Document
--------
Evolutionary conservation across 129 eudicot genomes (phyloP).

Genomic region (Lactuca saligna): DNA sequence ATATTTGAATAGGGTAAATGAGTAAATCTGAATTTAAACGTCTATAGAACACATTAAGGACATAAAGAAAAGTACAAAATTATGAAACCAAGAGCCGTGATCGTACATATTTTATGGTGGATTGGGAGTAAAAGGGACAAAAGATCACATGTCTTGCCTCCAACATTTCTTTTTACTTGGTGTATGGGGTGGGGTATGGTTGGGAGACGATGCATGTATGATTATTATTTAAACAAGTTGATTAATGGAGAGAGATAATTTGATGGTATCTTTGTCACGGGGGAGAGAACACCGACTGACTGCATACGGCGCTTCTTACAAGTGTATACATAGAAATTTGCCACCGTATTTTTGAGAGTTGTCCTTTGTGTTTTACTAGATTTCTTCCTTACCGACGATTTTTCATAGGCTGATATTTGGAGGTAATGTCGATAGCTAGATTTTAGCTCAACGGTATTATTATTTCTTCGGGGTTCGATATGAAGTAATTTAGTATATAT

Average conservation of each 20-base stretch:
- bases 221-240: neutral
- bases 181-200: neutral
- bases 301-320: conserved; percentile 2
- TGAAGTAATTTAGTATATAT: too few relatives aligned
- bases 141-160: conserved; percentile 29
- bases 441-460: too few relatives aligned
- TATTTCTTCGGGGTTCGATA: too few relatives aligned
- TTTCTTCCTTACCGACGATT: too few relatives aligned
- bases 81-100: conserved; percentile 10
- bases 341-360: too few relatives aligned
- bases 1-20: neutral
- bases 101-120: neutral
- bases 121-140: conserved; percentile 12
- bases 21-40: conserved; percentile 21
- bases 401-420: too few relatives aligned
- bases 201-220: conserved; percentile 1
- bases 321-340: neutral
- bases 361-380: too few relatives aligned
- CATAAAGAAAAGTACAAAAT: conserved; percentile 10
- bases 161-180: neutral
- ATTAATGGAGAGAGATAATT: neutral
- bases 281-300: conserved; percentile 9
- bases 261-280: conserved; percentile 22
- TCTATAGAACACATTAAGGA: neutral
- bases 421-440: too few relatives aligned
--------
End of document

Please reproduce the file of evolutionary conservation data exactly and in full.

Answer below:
Evolutionary conservation across 129 eudicot genomes (phyloP).

Genomic region (Lactuca saligna): DNA sequence ATATTTGAATAGGGTAAATGAGTAAATCTGAATTTAAACGTCTATAGAACACATTAAGGACATAAAGAAAAGTACAAAATTATGAAACCAAGAGCCGTGATCGTACATATTTTATGGTGGATTGGGAGTAAAAGGGACAAAAGATCACATGTCTTGCCTCCAACATTTCTTTTTACTTGGTGTATGGGGTGGGGTATGGTTGGGAGACGATGCATGTATGATTATTATTTAAACAAGTTGATTAATGGAGAGAGATAATTTGATGGTATCTTTGTCACGGGGGAGAGAACACCGACTGACTGCATACGGCGCTTCTTACAAGTGTATACATAGAAATTTGCCACCGTATTTTTGAGAGTTGTCCTTTGTGTTTTACTAGATTTCTTCCTTACCGACGATTTTTCATAGGCTGATATTTGGAGGTAATGTCGATAGCTAGATTTTAGCTCAACGGTATTATTATTTCTTCGGGGTTCGATATGAAGTAATTTAGTATATAT

Average conservation of each 20-base stretch:
- bases 221-240: neutral
- bases 181-200: neutral
- bases 301-320: conserved; percentile 2
- TGAAGTAATTTAGTATATAT: too few relatives aligned
- bases 141-160: conserved; percentile 29
- bases 441-460: too few relatives aligned
- TATTTCTTCGGGGTTCGATA: too few relatives aligned
- TTTCTTCCTTACCGACGATT: too few relatives aligned
- bases 81-100: conserved; percentile 10
- bases 341-360: too few relatives aligned
- bases 1-20: neutral
- bases 101-120: neutral
- bases 121-140: conserved; percentile 12
- bases 21-40: conserved; percentile 21
- bases 401-420: too few relatives aligned
- bases 201-220: conserved; percentile 1
- bases 321-340: neutral
- bases 361-380: too few relatives aligned
- CATAAAGAAAAGTACAAAAT: conserved; percentile 10
- bases 161-180: neutral
- ATTAATGGAGAGAGATAATT: neutral
- bases 281-300: conserved; percentile 9
- bases 261-280: conserved; percentile 22
- TCTATAGAACACATTAAGGA: neutral
- bases 421-440: too few relatives aligned